In the instant case, a contract would be said to exist. Such a contract would be one implied in fact; it is neither compulsory nor necessary for a contractual agreement to be expressly stated either in writing or orally. In determining the existence of an implied contract, the actions of the parties and the surrounding circumstances are taken into consideration. It is essential to show a definite offer, unequivocal acceptance, consideration and mutual intent to be bound by the agreement before a contract can be implied from the facts (Legal Information Institute, n.d. ).
In the instant case, the picking of the candy bar by McDougal constitutes a valid and clear offer, his’ waving the candy at Krunch would be interpreted as a communication of the offer. For a contract to exist, even when it is implied, it must be shown that he accepted the offer communicated to him. Generally, silence is not considered acceptance of an offer unless it is specified by the offeree. The main issue in this kind of situation is that an offeror cannot impose silence as form of acceptance on the offeree.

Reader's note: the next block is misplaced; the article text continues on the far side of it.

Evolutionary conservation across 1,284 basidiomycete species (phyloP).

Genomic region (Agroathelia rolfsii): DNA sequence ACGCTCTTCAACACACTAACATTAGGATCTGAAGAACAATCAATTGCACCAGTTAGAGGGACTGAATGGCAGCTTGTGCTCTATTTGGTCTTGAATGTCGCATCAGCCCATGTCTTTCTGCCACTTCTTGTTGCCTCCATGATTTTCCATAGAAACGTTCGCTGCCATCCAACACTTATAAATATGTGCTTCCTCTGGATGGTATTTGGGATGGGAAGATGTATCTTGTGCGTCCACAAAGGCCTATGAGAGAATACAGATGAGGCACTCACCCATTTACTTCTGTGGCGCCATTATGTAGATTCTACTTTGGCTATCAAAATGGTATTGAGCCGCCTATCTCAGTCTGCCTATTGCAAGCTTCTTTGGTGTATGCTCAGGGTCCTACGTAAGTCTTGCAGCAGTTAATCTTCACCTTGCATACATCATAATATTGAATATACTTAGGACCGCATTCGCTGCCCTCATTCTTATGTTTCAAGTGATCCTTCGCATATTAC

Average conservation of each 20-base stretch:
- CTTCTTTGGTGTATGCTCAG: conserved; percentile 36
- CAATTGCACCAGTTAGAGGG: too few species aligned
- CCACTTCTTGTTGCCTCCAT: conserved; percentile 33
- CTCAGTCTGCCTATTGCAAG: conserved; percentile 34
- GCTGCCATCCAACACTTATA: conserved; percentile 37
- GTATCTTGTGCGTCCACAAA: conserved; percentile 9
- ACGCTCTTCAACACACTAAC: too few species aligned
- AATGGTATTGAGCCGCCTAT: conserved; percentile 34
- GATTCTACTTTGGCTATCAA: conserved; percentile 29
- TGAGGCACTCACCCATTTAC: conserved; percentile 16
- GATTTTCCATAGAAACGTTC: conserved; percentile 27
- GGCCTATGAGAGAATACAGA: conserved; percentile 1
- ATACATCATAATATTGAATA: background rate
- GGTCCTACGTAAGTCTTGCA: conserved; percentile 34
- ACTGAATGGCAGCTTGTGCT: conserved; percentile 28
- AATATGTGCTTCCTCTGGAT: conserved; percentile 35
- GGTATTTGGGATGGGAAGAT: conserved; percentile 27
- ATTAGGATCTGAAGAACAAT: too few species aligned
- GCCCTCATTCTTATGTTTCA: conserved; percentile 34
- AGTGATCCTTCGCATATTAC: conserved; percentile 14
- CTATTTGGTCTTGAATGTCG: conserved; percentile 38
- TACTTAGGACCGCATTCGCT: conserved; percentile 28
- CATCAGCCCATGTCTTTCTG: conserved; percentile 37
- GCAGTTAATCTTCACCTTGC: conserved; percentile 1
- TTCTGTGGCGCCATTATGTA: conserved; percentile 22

However, silence might constitute an acceptance if the offeree intended to accept the offer or where an offeror makes an offer to an offeree and instead of him refusing the offer, he (the offeree) accepts the benefit of the service. In order for silence to be considered acceptance, there usually are some prior dealings between the two parties and that it is customary for the two parties to treat silence as an acceptance as (American Bar Association, 2004).
Another instance in which silence may be considered acceptance is when both parties have agreed that silence can be treated as acceptance (LegalMatch, 2009). In light of the above facts, by virtue of their long-standing relationship and past dealings, the actions of McDougal and the silence on the part of Krunch, constitute an implied contract and in a worst case scenario would be a quasi-contract. References American Bar Association. (2004). Can Silence signal Acceptance?
Retrieved May 2010, from ABA Family Legal Guide: http://public. findlaw. com/abaflg/flg-9-1a-26. html Legal Information Institute. (n. d. ). Contract implied in Fact. Retrieved May 2010, from Cornell Law School: http://topics. law. cornell. edu/wex/contract_implied_in_fact LegalMatch. (2009, 06 16). Silence as Acceptance in contracts. Retrieved May 2010, from http://www. legalmatch. com/law-library/article/silence-as-acceptance-in-contracts. html